The New York Times noted the irony that the longest‐serving wartime president was awarded the Nobel Peace Prize only nine months into his first term in office. Yet the article characterized Obama as a reluctant warrior laboring under a heavy burden inherited from his predecessor. The article also focused on Obama’s efforts to transform the nature of how the United States wages war, relying more on drone strikes and targeted special forces operations than traditional intervention with ground forces. But in doing so, the Times told only half of the story.
The Norwegian Nobel Committee said it awarded the 2009 Peace Prize to President Obama because “(h)is diplomacy is founded in the concept that those who are to lead the world must do so on the basis of values and attitudes that are shared by the majority.”
Four years later, Christof Heyns, the United Nations special rapporteur on extrajudicial killings, summary or arbitrary executions, told a conference in Geneva that President Obama’s drone strike program threatens 50 years of international law by encouraging other states to violate long‐standing human rights standards.
The extent to which Obama’s drone strike program has institutionalized the practice of extrajudicial killings — in violation of international law — is documented in The Assassination Complex: Inside the Government’s Secret Drone Warfare Program, a new book by Jeremy Scahill and the staff of the online news publication The Intercept.
Appearing on Democracy Now! to discuss the book, Jeremy Scahill rejected the Obama administration’s absurd claim that drone strikes are a cleaner, more humane way of waging war.
“Obama has codified assassination as a central official component of American foreign policy,” Scahill said. “This is a global assassination program that is authorized and run under what amounts to a parallel legal system … where the president and his advisers serve as the judge, jury and executioner of people across the globe.”
One of the most startling revelations in The Assassination Complex involves the disclosure of secret government documents on Operation Haymaker, a drone strike program operating in northeastern Afghanistan. According to the government’s own documents, nearly 90 percent of the people killed in U.S. airstrikes during one five‐month period were not the intended targets.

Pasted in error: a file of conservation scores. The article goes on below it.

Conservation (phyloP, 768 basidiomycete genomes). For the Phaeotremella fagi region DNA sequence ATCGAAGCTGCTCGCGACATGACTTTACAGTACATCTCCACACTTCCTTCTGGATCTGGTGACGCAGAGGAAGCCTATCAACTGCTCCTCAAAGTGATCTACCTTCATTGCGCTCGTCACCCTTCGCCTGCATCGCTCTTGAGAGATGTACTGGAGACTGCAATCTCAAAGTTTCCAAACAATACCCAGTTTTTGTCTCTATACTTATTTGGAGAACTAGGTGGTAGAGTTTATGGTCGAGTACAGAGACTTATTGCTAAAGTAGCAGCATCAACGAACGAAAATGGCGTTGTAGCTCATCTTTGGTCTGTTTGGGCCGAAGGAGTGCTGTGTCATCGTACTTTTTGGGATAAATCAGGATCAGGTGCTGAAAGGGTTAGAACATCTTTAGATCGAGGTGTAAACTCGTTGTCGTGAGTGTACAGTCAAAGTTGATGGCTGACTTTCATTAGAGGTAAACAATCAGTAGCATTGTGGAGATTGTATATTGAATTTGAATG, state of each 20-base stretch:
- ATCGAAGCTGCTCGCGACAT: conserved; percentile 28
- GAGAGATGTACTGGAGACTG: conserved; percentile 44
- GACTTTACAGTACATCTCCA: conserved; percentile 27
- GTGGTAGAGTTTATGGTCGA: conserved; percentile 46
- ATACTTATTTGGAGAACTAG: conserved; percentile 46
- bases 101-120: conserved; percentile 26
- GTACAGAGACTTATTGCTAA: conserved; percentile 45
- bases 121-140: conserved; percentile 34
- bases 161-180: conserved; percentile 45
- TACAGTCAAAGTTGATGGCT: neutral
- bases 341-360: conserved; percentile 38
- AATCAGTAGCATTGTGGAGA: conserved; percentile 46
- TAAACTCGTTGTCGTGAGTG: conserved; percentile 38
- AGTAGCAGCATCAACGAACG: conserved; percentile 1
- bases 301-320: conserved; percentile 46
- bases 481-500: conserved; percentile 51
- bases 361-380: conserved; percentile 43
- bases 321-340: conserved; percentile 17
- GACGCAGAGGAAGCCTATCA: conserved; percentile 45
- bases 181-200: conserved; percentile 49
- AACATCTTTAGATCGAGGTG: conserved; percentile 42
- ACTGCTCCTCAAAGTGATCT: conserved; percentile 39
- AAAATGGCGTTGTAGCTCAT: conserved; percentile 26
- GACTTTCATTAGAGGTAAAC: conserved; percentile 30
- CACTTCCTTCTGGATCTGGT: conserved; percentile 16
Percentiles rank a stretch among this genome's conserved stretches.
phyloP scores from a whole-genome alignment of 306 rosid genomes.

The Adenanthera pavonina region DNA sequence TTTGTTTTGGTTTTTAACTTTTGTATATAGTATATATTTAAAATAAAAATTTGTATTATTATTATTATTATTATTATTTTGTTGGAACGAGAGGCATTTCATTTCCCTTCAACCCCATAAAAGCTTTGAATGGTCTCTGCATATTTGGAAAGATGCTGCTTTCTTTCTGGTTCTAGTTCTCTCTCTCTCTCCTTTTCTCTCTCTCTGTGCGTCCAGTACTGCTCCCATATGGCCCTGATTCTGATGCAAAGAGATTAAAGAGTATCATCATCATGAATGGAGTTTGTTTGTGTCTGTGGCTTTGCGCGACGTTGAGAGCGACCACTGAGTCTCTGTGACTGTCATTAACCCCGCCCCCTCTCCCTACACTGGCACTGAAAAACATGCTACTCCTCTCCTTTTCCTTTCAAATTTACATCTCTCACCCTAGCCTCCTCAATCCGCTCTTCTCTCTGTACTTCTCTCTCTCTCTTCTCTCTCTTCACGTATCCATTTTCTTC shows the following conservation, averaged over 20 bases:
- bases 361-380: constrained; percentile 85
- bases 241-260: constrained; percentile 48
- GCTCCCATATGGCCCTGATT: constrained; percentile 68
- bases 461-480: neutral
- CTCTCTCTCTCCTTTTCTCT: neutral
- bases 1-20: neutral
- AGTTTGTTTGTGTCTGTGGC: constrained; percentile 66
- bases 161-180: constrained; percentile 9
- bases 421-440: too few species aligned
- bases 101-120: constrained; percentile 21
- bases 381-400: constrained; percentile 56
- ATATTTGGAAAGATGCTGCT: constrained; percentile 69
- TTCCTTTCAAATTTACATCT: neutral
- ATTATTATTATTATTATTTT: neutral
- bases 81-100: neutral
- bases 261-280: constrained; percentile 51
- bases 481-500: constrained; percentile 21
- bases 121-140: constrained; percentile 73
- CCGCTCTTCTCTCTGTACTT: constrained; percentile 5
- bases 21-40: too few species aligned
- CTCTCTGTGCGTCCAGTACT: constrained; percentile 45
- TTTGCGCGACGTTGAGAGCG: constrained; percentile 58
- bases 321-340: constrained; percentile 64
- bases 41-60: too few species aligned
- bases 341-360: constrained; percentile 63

The New York Times also reported that President Obama has taken military action in a total of seven countries — Iraq, Afghanistan, Syria, Libya, Pakistan, Somalia and Yemen — without the authorization of Congress. If you include covert military actions taken by special operations forces, the list is longer and the impact much broader.
The metastasizing of U.S. military force under the Joint Special Operations Command was first documented in Scahill’s 2013 book and documentary film Dirty Wars: The World is a Battlefield.
Nick Turse has done additional reporting on the issue for The Nation magazine.
“During the fiscal year that ended on Sept. 30, 2014, U.S. Special Operations forces (SOF) deployed to 133 countries — roughly 70 percent of the nations on the planet — according to Army Lt. Col. Robert Bockholt, a public affairs officer with U.S. Special Operations Command (SOCOM),” Turse reported in a January 2015 article in The Nation. “This capped a three‐year span in which the country’s most elite forces were active in more than 150 different countries around the world, conducting missions ranging from kill/capture night raids to training exercises.”
In a second article, published in April 2015, Turse reported that “(i)n 2014, the United States carried out 674 military activities across Africa, nearly two missions per day, an almost 300 percent jump in the number of annual operations, exercises, and military‐to‐military training activities since U.S. Africa Command (AFRICOM) was established in 2008.”
Awarding a Nobel Peace Prize on the basis of expectations was unprecedented. But after eight years of continuous warfare, the Nobel Committee should take another unprecedented action: It should revoke Obama’s peace prize and demand repayment of the prize money.